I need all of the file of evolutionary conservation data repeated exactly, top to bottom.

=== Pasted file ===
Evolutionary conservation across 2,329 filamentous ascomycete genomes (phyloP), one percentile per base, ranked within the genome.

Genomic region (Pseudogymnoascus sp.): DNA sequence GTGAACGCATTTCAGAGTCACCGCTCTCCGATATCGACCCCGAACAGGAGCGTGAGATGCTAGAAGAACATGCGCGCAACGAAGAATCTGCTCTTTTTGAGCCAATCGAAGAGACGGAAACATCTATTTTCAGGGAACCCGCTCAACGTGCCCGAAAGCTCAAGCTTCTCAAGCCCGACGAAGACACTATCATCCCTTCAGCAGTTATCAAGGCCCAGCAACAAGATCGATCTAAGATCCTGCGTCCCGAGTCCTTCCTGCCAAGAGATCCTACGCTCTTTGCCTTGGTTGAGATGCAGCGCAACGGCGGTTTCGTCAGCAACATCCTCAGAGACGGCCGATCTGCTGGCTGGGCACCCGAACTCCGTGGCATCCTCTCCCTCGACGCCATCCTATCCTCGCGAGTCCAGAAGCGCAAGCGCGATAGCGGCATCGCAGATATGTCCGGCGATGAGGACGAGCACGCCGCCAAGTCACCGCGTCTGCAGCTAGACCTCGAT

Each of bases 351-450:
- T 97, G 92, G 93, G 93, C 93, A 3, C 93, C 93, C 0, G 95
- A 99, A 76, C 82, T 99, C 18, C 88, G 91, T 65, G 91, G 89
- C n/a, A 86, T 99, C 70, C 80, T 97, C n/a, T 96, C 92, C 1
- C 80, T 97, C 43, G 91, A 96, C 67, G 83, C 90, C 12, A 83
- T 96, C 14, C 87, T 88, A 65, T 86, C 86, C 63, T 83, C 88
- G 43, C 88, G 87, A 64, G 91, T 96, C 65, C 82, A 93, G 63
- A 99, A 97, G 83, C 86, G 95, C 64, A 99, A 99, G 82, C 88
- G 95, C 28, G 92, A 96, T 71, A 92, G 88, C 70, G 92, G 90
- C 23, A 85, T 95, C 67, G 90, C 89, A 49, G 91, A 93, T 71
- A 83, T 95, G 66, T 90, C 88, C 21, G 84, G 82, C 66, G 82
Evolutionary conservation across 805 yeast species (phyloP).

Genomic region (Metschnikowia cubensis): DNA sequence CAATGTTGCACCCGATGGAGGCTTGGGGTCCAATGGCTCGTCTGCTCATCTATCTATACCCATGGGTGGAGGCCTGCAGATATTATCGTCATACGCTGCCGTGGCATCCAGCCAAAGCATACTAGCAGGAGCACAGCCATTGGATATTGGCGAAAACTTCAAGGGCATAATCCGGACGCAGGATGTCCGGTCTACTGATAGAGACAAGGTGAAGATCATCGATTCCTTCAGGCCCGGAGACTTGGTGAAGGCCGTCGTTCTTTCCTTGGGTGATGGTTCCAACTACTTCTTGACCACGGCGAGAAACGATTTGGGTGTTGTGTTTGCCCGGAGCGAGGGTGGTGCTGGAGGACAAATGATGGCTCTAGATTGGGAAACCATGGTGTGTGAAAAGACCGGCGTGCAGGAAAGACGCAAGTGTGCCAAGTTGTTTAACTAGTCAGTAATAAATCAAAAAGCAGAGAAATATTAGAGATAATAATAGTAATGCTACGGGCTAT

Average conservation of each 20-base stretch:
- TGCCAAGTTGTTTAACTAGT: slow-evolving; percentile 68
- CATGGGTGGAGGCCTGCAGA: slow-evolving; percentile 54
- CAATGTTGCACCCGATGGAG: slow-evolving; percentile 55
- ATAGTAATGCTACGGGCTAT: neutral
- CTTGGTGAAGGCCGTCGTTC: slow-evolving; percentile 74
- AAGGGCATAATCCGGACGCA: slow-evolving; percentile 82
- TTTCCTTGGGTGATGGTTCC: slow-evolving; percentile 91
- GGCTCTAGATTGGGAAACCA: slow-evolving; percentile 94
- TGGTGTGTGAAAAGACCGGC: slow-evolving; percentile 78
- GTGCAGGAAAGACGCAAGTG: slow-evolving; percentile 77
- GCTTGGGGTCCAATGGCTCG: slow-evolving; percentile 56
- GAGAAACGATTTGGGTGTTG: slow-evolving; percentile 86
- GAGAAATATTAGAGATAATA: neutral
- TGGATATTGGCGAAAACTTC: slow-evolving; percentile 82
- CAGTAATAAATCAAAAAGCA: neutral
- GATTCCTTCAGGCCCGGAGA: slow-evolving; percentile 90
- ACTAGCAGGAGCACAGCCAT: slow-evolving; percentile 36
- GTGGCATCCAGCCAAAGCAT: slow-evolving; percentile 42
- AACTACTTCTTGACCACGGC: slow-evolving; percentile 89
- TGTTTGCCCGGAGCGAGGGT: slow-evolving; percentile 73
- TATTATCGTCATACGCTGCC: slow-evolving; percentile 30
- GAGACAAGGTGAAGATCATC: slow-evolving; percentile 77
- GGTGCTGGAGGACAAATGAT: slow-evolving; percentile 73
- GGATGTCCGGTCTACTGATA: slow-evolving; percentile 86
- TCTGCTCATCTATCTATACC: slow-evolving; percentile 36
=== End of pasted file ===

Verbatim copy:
Evolutionary conservation across 2,329 filamentous ascomycete genomes (phyloP), one percentile per base, ranked within the genome.

Genomic region (Pseudogymnoascus sp.): DNA sequence GTGAACGCATTTCAGAGTCACCGCTCTCCGATATCGACCCCGAACAGGAGCGTGAGATGCTAGAAGAACATGCGCGCAACGAAGAATCTGCTCTTTTTGAGCCAATCGAAGAGACGGAAACATCTATTTTCAGGGAACCCGCTCAACGTGCCCGAAAGCTCAAGCTTCTCAAGCCCGACGAAGACACTATCATCCCTTCAGCAGTTATCAAGGCCCAGCAACAAGATCGATCTAAGATCCTGCGTCCCGAGTCCTTCCTGCCAAGAGATCCTACGCTCTTTGCCTTGGTTGAGATGCAGCGCAACGGCGGTTTCGTCAGCAACATCCTCAGAGACGGCCGATCTGCTGGCTGGGCACCCGAACTCCGTGGCATCCTCTCCCTCGACGCCATCCTATCCTCGCGAGTCCAGAAGCGCAAGCGCGATAGCGGCATCGCAGATATGTCCGGCGATGAGGACGAGCACGCCGCCAAGTCACCGCGTCTGCAGCTAGACCTCGAT

Each of bases 351-450:
- T 97, G 92, G 93, G 93, C 93, A 3, C 93, C 93, C 0, G 95
- A 99, A 76, C 82, T 99, C 18, C 88, G 91, T 65, G 91, G 89
- C n/a, A 86, T 99, C 70, C 80, T 97, C n/a, T 96, C 92, C 1
- C 80, T 97, C 43, G 91, A 96, C 67, G 83, C 90, C 12, A 83
- T 96, C 14, C 87, T 88, A 65, T 86, C 86, C 63, T 83, C 88
- G 43, C 88, G 87, A 64, G 91, T 96, C 65, C 82, A 93, G 63
- A 99, A 97, G 83, C 86, G 95, C 64, A 99, A 99, G 82, C 88
- G 95, C 28, G 92, A 96, T 71, A 92, G 88, C 70, G 92, G 90
- C 23, A 85, T 95, C 67, G 90, C 89, A 49, G 91, A 93, T 71
- A 83, T 95, G 66, T 90, C 88, C 21, G 84, G 82, C 66, G 82
Evolutionary conservation across 805 yeast species (phyloP).

Genomic region (Metschnikowia cubensis): DNA sequence CAATGTTGCACCCGATGGAGGCTTGGGGTCCAATGGCTCGTCTGCTCATCTATCTATACCCATGGGTGGAGGCCTGCAGATATTATCGTCATACGCTGCCGTGGCATCCAGCCAAAGCATACTAGCAGGAGCACAGCCATTGGATATTGGCGAAAACTTCAAGGGCATAATCCGGACGCAGGATGTCCGGTCTACTGATAGAGACAAGGTGAAGATCATCGATTCCTTCAGGCCCGGAGACTTGGTGAAGGCCGTCGTTCTTTCCTTGGGTGATGGTTCCAACTACTTCTTGACCACGGCGAGAAACGATTTGGGTGTTGTGTTTGCCCGGAGCGAGGGTGGTGCTGGAGGACAAATGATGGCTCTAGATTGGGAAACCATGGTGTGTGAAAAGACCGGCGTGCAGGAAAGACGCAAGTGTGCCAAGTTGTTTAACTAGTCAGTAATAAATCAAAAAGCAGAGAAATATTAGAGATAATAATAGTAATGCTACGGGCTAT

Average conservation of each 20-base stretch:
- TGCCAAGTTGTTTAACTAGT: slow-evolving; percentile 68
- CATGGGTGGAGGCCTGCAGA: slow-evolving; percentile 54
- CAATGTTGCACCCGATGGAG: slow-evolving; percentile 55
- ATAGTAATGCTACGGGCTAT: neutral
- CTTGGTGAAGGCCGTCGTTC: slow-evolving; percentile 74
- AAGGGCATAATCCGGACGCA: slow-evolving; percentile 82
- TTTCCTTGGGTGATGGTTCC: slow-evolving; percentile 91
- GGCTCTAGATTGGGAAACCA: slow-evolving; percentile 94
- TGGTGTGTGAAAAGACCGGC: slow-evolving; percentile 78
- GTGCAGGAAAGACGCAAGTG: slow-evolving; percentile 77
- GCTTGGGGTCCAATGGCTCG: slow-evolving; percentile 56
- GAGAAACGATTTGGGTGTTG: slow-evolving; percentile 86
- GAGAAATATTAGAGATAATA: neutral
- TGGATATTGGCGAAAACTTC: slow-evolving; percentile 82
- CAGTAATAAATCAAAAAGCA: neutral
- GATTCCTTCAGGCCCGGAGA: slow-evolving; percentile 90
- ACTAGCAGGAGCACAGCCAT: slow-evolving; percentile 36
- GTGGCATCCAGCCAAAGCAT: slow-evolving; percentile 42
- AACTACTTCTTGACCACGGC: slow-evolving; percentile 89
- TGTTTGCCCGGAGCGAGGGT: slow-evolving; percentile 73
- TATTATCGTCATACGCTGCC: slow-evolving; percentile 30
- GAGACAAGGTGAAGATCATC: slow-evolving; percentile 77
- GGTGCTGGAGGACAAATGAT: slow-evolving; percentile 73
- GGATGTCCGGTCTACTGATA: slow-evolving; percentile 86
- TCTGCTCATCTATCTATACC: slow-evolving; percentile 36